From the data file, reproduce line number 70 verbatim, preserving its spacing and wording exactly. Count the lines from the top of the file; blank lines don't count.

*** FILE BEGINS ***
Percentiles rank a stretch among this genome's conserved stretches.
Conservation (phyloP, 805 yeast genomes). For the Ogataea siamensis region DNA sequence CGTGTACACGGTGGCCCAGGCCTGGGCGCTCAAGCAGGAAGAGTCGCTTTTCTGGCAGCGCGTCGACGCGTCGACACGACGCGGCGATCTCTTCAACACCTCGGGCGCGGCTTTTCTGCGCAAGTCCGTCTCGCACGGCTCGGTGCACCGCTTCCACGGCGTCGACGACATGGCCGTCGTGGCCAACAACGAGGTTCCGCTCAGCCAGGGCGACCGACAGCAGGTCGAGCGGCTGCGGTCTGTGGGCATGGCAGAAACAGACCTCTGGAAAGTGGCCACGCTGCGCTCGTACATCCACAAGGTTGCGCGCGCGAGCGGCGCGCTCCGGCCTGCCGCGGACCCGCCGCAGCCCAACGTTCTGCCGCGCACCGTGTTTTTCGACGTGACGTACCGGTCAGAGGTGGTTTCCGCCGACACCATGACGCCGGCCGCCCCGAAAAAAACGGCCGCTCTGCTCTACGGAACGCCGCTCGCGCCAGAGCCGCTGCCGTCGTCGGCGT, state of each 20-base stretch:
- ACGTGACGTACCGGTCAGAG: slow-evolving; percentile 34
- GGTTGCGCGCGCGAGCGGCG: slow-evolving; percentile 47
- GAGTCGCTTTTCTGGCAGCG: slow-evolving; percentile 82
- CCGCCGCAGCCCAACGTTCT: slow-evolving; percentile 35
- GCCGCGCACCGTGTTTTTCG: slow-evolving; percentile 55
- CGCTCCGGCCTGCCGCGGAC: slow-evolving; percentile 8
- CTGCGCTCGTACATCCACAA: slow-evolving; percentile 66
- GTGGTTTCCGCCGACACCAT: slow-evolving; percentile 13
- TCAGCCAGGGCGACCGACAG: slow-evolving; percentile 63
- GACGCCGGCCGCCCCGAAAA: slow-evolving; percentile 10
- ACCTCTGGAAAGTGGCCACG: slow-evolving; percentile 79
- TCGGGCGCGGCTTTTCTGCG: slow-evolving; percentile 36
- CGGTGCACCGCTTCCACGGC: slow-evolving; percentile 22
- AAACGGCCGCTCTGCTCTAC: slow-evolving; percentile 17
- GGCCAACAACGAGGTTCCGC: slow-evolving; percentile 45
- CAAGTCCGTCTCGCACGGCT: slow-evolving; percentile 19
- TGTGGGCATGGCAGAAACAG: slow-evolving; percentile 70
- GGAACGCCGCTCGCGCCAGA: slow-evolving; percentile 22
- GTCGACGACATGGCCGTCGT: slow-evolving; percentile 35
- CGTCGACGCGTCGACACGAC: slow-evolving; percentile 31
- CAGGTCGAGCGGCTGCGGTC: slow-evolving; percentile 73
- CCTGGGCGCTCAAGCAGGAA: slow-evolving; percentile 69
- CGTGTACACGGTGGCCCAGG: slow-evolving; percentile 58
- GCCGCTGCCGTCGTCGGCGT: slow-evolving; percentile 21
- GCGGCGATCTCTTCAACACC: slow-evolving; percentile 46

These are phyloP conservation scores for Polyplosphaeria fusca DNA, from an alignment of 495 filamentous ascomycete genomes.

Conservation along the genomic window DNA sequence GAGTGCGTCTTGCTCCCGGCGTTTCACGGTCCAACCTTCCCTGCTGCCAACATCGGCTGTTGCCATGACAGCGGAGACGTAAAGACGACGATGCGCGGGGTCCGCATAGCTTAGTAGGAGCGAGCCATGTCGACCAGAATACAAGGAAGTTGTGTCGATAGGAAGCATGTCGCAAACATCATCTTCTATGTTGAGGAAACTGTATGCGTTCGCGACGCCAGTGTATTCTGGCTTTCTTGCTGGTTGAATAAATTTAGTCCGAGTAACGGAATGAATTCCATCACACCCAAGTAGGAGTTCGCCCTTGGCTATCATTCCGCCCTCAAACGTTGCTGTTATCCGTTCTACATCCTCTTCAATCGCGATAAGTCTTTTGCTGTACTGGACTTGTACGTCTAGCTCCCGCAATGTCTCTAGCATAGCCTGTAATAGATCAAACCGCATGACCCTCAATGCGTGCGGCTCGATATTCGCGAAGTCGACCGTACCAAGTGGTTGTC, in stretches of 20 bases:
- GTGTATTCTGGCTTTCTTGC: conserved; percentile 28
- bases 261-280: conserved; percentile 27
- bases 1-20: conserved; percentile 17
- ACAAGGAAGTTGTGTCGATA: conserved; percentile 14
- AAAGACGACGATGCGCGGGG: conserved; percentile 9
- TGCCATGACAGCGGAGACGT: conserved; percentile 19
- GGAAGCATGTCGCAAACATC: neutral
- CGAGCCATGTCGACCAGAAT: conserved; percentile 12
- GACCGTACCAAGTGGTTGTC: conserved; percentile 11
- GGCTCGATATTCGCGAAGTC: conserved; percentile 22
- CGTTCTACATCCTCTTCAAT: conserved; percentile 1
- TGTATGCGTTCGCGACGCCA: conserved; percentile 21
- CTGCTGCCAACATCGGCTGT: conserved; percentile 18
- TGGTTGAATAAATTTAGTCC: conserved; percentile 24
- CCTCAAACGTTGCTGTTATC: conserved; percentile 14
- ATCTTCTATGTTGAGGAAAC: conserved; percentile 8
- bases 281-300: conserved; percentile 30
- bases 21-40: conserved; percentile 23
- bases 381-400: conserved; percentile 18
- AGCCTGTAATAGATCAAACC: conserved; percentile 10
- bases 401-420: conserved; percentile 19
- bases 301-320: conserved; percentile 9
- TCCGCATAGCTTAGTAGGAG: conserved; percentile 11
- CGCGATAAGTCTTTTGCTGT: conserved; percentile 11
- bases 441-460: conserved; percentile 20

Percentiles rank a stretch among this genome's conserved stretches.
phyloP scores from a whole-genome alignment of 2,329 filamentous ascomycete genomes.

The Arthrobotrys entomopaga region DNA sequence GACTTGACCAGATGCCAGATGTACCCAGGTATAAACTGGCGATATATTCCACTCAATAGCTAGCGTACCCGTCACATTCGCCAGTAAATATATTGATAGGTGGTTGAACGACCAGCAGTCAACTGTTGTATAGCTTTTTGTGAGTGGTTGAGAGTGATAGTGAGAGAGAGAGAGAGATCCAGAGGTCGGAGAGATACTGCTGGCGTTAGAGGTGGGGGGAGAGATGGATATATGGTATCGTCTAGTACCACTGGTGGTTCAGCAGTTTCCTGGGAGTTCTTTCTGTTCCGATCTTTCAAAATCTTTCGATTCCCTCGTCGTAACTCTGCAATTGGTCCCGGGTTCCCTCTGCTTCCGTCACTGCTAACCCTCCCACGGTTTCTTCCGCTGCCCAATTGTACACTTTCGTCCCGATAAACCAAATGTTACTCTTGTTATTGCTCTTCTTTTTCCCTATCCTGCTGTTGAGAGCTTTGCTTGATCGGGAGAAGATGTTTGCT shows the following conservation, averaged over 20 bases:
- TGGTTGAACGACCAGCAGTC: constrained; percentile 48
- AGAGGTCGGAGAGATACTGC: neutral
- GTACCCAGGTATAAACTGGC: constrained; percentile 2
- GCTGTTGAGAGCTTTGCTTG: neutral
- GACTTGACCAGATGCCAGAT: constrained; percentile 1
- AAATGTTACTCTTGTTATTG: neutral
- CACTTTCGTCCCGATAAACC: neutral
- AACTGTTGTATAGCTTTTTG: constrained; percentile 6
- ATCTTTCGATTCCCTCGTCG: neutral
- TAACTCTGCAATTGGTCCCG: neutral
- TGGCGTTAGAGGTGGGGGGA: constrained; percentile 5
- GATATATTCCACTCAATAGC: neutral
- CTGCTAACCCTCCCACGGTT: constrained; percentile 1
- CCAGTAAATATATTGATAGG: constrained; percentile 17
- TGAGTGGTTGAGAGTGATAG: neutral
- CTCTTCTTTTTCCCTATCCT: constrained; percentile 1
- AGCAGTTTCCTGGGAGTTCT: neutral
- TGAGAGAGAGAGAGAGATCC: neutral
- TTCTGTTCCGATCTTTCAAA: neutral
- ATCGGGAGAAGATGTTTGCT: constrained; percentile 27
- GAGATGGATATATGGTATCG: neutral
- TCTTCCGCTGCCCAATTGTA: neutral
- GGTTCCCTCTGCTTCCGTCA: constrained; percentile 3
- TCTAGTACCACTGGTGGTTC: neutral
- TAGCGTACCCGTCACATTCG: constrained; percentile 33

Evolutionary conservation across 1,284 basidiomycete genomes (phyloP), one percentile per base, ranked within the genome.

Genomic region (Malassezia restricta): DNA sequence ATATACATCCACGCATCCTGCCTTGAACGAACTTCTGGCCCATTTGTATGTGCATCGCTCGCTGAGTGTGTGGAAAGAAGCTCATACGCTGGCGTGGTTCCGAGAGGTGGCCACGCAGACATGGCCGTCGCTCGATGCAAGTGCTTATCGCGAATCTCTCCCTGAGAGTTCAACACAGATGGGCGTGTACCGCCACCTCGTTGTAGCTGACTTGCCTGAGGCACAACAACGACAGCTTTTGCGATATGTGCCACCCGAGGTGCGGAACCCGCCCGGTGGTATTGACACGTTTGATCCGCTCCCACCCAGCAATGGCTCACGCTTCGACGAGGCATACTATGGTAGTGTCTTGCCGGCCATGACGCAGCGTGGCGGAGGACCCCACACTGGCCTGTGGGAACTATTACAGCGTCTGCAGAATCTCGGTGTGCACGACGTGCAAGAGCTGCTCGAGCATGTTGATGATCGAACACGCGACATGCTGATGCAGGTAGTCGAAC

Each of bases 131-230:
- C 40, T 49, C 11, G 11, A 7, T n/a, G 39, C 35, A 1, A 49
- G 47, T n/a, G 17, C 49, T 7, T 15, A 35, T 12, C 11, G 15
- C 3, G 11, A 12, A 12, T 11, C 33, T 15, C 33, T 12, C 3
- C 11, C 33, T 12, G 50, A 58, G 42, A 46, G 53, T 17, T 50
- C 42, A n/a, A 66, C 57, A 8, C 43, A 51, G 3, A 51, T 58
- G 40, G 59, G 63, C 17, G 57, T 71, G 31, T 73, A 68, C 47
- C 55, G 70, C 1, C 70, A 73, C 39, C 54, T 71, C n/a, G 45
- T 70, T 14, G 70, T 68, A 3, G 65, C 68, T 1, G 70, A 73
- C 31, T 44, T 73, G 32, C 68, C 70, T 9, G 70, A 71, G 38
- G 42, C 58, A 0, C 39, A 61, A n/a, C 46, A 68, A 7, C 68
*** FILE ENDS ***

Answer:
- CTGCTAACCCTCCCACGGTT: constrained; percentile 1